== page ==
This Week in Goal Setting: Foursquare Aspires to Be "Clippy in Your Pocket"
The next version of Foursquare is about making check-ins “faster and lighter,” said CEO Dennis Crowley in an on-stage interview with me last night for Girls in Tech in San Francisco. Crowley called his company’s current apps “clunky and heavy,” and said he is testing new versions that will be out later this quarter that should reduce the time it takes to check in from something like 20 seconds to five seconds.
After that, the company will build versions of its apps that include “passive check-ins” that detect where a regular user is and prompt him or her to check in, Crowley said. He also plans to add a sort of Facebook news feed for Foursquare that better filters relevant information rather than just blasting notifications.
Foursquare is ultimately about offline discovery and exploration, said Crowley. He said his goal is for the app to be a sort of personalized helper with personality, like Microsoft’s much-hated and now-discontinued Clippy office assistant, which tried to anticipate what help users might need with a document.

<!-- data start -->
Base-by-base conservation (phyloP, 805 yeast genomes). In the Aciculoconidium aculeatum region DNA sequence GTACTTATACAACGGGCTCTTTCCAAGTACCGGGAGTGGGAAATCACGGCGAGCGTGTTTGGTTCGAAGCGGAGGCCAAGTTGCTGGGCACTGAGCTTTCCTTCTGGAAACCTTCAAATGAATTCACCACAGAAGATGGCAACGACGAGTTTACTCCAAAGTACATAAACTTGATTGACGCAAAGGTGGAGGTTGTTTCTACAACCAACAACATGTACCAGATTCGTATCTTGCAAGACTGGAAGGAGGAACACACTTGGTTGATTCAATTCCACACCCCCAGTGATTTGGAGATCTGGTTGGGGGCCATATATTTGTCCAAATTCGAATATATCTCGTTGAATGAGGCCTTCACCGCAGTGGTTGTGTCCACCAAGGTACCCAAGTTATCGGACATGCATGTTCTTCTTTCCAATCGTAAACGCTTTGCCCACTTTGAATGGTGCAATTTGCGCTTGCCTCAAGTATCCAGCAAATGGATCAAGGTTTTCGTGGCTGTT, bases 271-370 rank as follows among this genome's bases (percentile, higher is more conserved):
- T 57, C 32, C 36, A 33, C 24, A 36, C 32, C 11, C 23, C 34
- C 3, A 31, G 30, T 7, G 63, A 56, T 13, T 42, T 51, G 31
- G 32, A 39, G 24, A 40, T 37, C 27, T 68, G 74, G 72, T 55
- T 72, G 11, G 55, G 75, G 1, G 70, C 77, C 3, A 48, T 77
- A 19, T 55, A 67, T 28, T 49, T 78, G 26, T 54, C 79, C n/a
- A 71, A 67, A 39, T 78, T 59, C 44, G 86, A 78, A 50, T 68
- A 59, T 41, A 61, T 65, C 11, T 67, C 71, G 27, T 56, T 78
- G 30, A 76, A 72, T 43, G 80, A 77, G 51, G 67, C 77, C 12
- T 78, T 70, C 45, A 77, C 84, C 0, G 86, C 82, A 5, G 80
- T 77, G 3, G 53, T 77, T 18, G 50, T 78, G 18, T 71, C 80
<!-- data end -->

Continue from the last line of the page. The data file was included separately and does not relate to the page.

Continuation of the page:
But instead of lamely asking if a user wants help formatting a list, Foursquare’s “Clippy in your pocket” would know who a user’s friends are, what venues they like, what’s going on in their calendars, where they are, if they are walking fast or slow.
This Clippy, Crowley said, would be “the master of the sensors,” combining all that information to make relevant and serendipitous recommendations.
Some things Foursquare doesn’t want to do, Crowley said, are enable mobile payments, help users check into TV shows, and create content. Everything on Foursquare should involve actions tied to space by latitude and longitude, he said.
Crowley offered some stats about Foursquare: It has 8.5 million registered users. They each have an average of five to eight friends on the service (whereas Facebook is for “everyone you’ve ever made eye contact with in your entire life,” Crowley joked).
Foursquare’s main demographic is ages 24-27, though the service is now seeing pockets of users who are parents of new kids and college students. The company is just starting to analyze data to identify its strongest drivers of growth.
Foursquare has 300,000 merchants registered on its platform and 10,000 developers using its API. It employs 56 people and is hiring as many engineers as it can find, Crowley said, noting that part of the reason he’s in California is to find a larger office space for his growing team in San Francisco.
Here’s a video of the talk taken from the audience by Daniel Odio of AppMakr (he also took the photo above). When Girls in Tech puts out their professional version later this week I’ll add it as well.